For years before it went public, Uber Technologies was seen as the quintessential example of an unsustainable startup that sacrificed profitability for growth. Now, as it closes out its first year as a listed company, the ride-hailing giant is signaling to investors that it can, it must, be a more responsible version of itself.
“We recognize that the era of growth at all costs is over,” Uber CEO Dara Khosrowshahi said in an earnings release this afternoon. “In a world where investors increasingly demand not just growth, but profitable growth, we are well-positioned to win through continuous innovation, excellent execution, and the unrivaled scale of our global platform.”
Ironic? Maybe a little bit considering the source. But under Khosrowshahi, Uber has been practicing what it preaches in recent months, selling off unprofitable businesses such as Uber Eats in India in the hope that it can narrow some of its losses.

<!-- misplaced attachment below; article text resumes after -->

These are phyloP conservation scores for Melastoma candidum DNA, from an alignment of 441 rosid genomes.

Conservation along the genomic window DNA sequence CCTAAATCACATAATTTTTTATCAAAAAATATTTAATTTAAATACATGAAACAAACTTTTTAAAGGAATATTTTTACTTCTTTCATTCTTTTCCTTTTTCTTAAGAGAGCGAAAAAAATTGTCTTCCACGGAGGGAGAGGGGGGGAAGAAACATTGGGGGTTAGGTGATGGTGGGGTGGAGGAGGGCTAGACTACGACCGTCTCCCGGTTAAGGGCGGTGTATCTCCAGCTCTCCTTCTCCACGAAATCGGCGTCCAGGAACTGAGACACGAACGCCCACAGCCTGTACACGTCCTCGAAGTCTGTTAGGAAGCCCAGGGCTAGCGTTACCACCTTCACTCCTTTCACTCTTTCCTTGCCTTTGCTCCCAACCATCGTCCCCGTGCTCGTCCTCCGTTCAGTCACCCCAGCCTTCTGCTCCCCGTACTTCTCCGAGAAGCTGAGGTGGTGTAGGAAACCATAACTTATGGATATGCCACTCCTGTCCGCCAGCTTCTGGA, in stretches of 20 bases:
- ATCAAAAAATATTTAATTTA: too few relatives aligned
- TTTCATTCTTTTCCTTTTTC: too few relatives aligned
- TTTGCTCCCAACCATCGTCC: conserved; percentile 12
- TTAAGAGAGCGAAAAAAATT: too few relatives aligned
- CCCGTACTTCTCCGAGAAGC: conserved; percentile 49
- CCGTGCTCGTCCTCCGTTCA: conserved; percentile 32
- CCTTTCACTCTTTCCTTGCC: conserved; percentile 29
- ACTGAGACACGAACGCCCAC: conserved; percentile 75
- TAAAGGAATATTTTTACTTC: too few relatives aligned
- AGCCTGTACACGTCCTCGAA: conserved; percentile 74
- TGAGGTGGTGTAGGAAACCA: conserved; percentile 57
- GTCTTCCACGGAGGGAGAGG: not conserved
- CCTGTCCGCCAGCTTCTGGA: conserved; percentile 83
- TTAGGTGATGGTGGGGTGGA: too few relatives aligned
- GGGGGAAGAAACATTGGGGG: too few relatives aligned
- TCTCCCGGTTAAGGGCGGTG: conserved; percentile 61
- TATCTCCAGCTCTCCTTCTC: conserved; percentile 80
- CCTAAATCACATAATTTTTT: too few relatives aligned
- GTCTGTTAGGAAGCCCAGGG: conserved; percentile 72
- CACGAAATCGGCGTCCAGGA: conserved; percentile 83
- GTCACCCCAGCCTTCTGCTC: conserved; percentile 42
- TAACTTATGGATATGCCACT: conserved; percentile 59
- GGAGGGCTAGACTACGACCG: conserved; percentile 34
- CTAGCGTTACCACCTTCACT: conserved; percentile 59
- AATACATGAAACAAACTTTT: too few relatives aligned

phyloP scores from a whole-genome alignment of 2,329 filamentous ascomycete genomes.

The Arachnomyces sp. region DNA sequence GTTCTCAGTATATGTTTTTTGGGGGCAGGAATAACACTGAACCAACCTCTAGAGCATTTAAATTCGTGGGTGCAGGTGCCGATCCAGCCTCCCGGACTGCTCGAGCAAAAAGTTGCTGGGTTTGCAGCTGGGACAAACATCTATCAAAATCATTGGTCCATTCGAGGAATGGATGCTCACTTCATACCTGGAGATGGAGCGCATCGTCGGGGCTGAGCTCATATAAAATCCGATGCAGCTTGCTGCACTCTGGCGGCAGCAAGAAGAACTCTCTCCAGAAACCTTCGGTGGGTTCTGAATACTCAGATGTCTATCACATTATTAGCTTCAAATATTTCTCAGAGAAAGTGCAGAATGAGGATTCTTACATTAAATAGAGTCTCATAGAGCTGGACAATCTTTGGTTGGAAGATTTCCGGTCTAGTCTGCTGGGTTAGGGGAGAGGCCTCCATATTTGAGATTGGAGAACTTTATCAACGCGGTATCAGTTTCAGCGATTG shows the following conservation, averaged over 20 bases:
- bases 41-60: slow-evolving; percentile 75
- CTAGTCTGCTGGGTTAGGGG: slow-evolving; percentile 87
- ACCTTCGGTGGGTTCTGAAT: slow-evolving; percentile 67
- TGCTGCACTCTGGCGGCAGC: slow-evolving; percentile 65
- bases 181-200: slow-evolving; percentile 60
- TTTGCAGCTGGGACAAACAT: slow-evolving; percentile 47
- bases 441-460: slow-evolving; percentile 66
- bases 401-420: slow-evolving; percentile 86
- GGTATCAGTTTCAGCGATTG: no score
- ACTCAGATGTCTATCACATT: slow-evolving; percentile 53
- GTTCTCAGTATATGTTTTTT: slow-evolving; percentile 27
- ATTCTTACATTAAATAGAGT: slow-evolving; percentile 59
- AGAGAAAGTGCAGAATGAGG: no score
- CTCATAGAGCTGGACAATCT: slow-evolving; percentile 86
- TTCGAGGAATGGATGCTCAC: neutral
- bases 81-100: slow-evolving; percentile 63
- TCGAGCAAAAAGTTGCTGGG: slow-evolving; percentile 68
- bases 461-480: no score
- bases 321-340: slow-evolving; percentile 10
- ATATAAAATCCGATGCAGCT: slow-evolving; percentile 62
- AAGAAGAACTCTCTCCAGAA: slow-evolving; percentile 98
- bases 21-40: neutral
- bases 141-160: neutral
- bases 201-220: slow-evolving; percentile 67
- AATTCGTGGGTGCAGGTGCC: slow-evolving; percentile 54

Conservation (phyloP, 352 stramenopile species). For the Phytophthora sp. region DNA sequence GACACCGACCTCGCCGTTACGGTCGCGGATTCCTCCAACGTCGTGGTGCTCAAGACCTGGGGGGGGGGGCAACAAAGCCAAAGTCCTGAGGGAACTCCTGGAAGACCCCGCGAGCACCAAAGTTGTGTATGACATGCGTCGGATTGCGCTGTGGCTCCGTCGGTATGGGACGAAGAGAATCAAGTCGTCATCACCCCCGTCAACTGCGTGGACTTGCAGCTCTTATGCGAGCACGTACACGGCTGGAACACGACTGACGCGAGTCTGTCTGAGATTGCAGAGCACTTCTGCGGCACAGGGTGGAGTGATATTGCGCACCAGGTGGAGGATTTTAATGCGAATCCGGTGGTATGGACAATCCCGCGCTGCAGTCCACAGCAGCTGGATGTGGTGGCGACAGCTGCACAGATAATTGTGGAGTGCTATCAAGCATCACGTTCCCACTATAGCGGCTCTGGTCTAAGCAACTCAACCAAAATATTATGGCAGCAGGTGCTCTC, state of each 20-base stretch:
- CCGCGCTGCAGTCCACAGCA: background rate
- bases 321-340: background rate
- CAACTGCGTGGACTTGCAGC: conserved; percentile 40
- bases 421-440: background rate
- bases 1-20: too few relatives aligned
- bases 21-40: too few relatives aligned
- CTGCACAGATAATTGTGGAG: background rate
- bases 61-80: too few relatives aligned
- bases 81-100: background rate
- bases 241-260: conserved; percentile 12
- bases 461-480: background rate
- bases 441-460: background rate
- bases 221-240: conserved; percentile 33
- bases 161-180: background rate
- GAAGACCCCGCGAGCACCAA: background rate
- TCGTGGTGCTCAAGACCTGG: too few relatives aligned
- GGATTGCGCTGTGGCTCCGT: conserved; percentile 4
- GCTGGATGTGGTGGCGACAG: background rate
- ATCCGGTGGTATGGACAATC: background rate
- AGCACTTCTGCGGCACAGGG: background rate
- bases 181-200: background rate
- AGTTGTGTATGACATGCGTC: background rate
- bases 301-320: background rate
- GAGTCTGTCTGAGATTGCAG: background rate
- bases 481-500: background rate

That strategy seems to be working. The company narrowly beat fourth-quarter earnings estimates today, reporting a loss per share of 64 cents, compared to expectations of 65 cents.
Uber lost $1.1 billion in the quarter and $8.5 billion in 2019. Again, it could’ve been worse: Analysts expected Uber to report a fourth-quarter loss of $1.2 billion loss and a full-year loss of $8.5 billion, according to a consensus estimate cited by MarketWatch. Revenue was about what analysts were expecting: $4.1 billion versus $4.07 billion.
As for growth, that’s still happening, if not at all costs. Uber said it booked 1.9 billion trips in the fourth quarter, a 28% increase over the same period a year ago. Trips for the entire year came in at just over 6.9 billion, a 32% increase over the year before.
Uber has set a goal of reaching profitability next year. Can it get there at this rate? That remains to be seen, but it will be an interesting ride.
You can check out the full earnings release here.